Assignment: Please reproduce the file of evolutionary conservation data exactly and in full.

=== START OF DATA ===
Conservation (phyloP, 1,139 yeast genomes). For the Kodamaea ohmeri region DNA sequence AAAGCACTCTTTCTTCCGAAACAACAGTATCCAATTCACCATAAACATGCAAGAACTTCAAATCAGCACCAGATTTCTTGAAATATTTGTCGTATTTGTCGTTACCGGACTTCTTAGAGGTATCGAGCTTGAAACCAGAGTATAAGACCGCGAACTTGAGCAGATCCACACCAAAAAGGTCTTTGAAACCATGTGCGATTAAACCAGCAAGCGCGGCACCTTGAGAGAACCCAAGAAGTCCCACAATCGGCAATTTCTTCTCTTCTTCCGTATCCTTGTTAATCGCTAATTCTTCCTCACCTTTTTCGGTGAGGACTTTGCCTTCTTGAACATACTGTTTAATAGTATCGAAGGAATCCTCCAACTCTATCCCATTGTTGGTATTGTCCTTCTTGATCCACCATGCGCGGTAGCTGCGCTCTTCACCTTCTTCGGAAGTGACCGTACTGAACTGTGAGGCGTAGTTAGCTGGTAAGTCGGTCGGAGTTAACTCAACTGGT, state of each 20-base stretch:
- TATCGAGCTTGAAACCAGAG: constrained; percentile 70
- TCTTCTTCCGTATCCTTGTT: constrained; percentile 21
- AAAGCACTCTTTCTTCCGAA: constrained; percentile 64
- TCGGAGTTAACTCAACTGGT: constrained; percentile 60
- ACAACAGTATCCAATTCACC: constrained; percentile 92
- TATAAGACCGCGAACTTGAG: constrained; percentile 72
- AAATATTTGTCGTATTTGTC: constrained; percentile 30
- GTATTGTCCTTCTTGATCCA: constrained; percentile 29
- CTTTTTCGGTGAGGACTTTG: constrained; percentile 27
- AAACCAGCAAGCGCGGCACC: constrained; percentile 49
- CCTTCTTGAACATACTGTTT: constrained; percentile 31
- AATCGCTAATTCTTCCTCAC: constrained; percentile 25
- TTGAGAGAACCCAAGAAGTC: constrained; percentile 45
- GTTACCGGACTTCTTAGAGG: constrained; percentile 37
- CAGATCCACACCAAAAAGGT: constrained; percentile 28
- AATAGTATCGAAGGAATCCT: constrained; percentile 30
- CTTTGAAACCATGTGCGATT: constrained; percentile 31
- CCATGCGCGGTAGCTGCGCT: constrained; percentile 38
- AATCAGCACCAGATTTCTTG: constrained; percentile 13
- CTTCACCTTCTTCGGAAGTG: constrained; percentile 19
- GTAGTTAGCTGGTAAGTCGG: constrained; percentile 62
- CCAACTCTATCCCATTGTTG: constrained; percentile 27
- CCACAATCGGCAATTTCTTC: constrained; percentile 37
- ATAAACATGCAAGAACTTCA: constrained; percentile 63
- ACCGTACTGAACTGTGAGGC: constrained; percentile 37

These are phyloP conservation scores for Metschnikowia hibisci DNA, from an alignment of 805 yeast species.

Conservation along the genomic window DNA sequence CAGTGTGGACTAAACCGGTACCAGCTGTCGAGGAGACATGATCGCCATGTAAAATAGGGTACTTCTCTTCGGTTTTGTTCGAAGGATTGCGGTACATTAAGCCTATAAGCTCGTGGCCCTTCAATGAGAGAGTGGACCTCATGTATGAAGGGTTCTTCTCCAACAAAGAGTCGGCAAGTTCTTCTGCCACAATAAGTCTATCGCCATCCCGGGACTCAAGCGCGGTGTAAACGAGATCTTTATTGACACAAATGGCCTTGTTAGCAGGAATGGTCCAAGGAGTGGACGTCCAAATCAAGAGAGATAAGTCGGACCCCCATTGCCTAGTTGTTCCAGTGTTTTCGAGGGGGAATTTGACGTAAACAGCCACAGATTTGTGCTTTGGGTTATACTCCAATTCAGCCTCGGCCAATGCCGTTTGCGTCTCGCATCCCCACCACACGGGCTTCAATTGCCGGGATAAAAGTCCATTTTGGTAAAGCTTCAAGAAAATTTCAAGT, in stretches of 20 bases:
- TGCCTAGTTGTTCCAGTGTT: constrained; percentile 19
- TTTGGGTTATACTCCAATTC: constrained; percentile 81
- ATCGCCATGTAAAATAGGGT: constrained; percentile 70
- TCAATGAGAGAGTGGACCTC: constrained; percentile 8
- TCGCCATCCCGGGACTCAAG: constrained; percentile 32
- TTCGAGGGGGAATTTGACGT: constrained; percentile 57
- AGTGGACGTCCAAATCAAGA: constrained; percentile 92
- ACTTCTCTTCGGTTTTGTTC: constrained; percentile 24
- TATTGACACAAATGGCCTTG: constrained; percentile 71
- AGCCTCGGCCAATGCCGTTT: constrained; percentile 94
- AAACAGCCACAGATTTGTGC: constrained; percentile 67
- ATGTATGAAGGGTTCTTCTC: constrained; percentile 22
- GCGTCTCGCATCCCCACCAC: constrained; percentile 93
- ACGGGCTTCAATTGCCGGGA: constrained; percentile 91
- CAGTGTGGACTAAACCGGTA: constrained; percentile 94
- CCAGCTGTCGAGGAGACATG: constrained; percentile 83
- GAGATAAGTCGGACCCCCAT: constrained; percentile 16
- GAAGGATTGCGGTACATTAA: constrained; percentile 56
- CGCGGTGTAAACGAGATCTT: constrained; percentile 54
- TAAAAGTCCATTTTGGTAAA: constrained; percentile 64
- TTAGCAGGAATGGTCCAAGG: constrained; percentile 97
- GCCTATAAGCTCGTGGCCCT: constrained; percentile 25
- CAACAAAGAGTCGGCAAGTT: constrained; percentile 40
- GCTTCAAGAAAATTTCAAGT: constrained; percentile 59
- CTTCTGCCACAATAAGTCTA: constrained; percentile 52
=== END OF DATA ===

Conservation (phyloP, 1,139 yeast genomes). For the Kodamaea ohmeri region DNA sequence AAAGCACTCTTTCTTCCGAAACAACAGTATCCAATTCACCATAAACATGCAAGAACTTCAAATCAGCACCAGATTTCTTGAAATATTTGTCGTATTTGTCGTTACCGGACTTCTTAGAGGTATCGAGCTTGAAACCAGAGTATAAGACCGCGAACTTGAGCAGATCCACACCAAAAAGGTCTTTGAAACCATGTGCGATTAAACCAGCAAGCGCGGCACCTTGAGAGAACCCAAGAAGTCCCACAATCGGCAATTTCTTCTCTTCTTCCGTATCCTTGTTAATCGCTAATTCTTCCTCACCTTTTTCGGTGAGGACTTTGCCTTCTTGAACATACTGTTTAATAGTATCGAAGGAATCCTCCAACTCTATCCCATTGTTGGTATTGTCCTTCTTGATCCACCATGCGCGGTAGCTGCGCTCTTCACCTTCTTCGGAAGTGACCGTACTGAACTGTGAGGCGTAGTTAGCTGGTAAGTCGGTCGGAGTTAACTCAACTGGT, state of each 20-base stretch:
- TATCGAGCTTGAAACCAGAG: constrained; percentile 70
- TCTTCTTCCGTATCCTTGTT: constrained; percentile 21
- AAAGCACTCTTTCTTCCGAA: constrained; percentile 64
- TCGGAGTTAACTCAACTGGT: constrained; percentile 60
- ACAACAGTATCCAATTCACC: constrained; percentile 92
- TATAAGACCGCGAACTTGAG: constrained; percentile 72
- AAATATTTGTCGTATTTGTC: constrained; percentile 30
- GTATTGTCCTTCTTGATCCA: constrained; percentile 29
- CTTTTTCGGTGAGGACTTTG: constrained; percentile 27
- AAACCAGCAAGCGCGGCACC: constrained; percentile 49
- CCTTCTTGAACATACTGTTT: constrained; percentile 31
- AATCGCTAATTCTTCCTCAC: constrained; percentile 25
- TTGAGAGAACCCAAGAAGTC: constrained; percentile 45
- GTTACCGGACTTCTTAGAGG: constrained; percentile 37
- CAGATCCACACCAAAAAGGT: constrained; percentile 28
- AATAGTATCGAAGGAATCCT: constrained; percentile 30
- CTTTGAAACCATGTGCGATT: constrained; percentile 31
- CCATGCGCGGTAGCTGCGCT: constrained; percentile 38
- AATCAGCACCAGATTTCTTG: constrained; percentile 13
- CTTCACCTTCTTCGGAAGTG: constrained; percentile 19
- GTAGTTAGCTGGTAAGTCGG: constrained; percentile 62
- CCAACTCTATCCCATTGTTG: constrained; percentile 27
- CCACAATCGGCAATTTCTTC: constrained; percentile 37
- ATAAACATGCAAGAACTTCA: constrained; percentile 63
- ACCGTACTGAACTGTGAGGC: constrained; percentile 37

These are phyloP conservation scores for Metschnikowia hibisci DNA, from an alignment of 805 yeast species.

Conservation along the genomic window DNA sequence CAGTGTGGACTAAACCGGTACCAGCTGTCGAGGAGACATGATCGCCATGTAAAATAGGGTACTTCTCTTCGGTTTTGTTCGAAGGATTGCGGTACATTAAGCCTATAAGCTCGTGGCCCTTCAATGAGAGAGTGGACCTCATGTATGAAGGGTTCTTCTCCAACAAAGAGTCGGCAAGTTCTTCTGCCACAATAAGTCTATCGCCATCCCGGGACTCAAGCGCGGTGTAAACGAGATCTTTATTGACACAAATGGCCTTGTTAGCAGGAATGGTCCAAGGAGTGGACGTCCAAATCAAGAGAGATAAGTCGGACCCCCATTGCCTAGTTGTTCCAGTGTTTTCGAGGGGGAATTTGACGTAAACAGCCACAGATTTGTGCTTTGGGTTATACTCCAATTCAGCCTCGGCCAATGCCGTTTGCGTCTCGCATCCCCACCACACGGGCTTCAATTGCCGGGATAAAAGTCCATTTTGGTAAAGCTTCAAGAAAATTTCAAGT, in stretches of 20 bases:
- TGCCTAGTTGTTCCAGTGTT: constrained; percentile 19
- TTTGGGTTATACTCCAATTC: constrained; percentile 81
- ATCGCCATGTAAAATAGGGT: constrained; percentile 70
- TCAATGAGAGAGTGGACCTC: constrained; percentile 8
- TCGCCATCCCGGGACTCAAG: constrained; percentile 32
- TTCGAGGGGGAATTTGACGT: constrained; percentile 57
- AGTGGACGTCCAAATCAAGA: constrained; percentile 92
- ACTTCTCTTCGGTTTTGTTC: constrained; percentile 24
- TATTGACACAAATGGCCTTG: constrained; percentile 71
- AGCCTCGGCCAATGCCGTTT: constrained; percentile 94
- AAACAGCCACAGATTTGTGC: constrained; percentile 67
- ATGTATGAAGGGTTCTTCTC: constrained; percentile 22
- GCGTCTCGCATCCCCACCAC: constrained; percentile 93
- ACGGGCTTCAATTGCCGGGA: constrained; percentile 91
- CAGTGTGGACTAAACCGGTA: constrained; percentile 94
- CCAGCTGTCGAGGAGACATG: constrained; percentile 83
- GAGATAAGTCGGACCCCCAT: constrained; percentile 16
- GAAGGATTGCGGTACATTAA: constrained; percentile 56
- CGCGGTGTAAACGAGATCTT: constrained; percentile 54
- TAAAAGTCCATTTTGGTAAA: constrained; percentile 64
- TTAGCAGGAATGGTCCAAGG: constrained; percentile 97
- GCCTATAAGCTCGTGGCCCT: constrained; percentile 25
- CAACAAAGAGTCGGCAAGTT: constrained; percentile 40
- GCTTCAAGAAAATTTCAAGT: constrained; percentile 59
- CTTCTGCCACAATAAGTCTA: constrained; percentile 52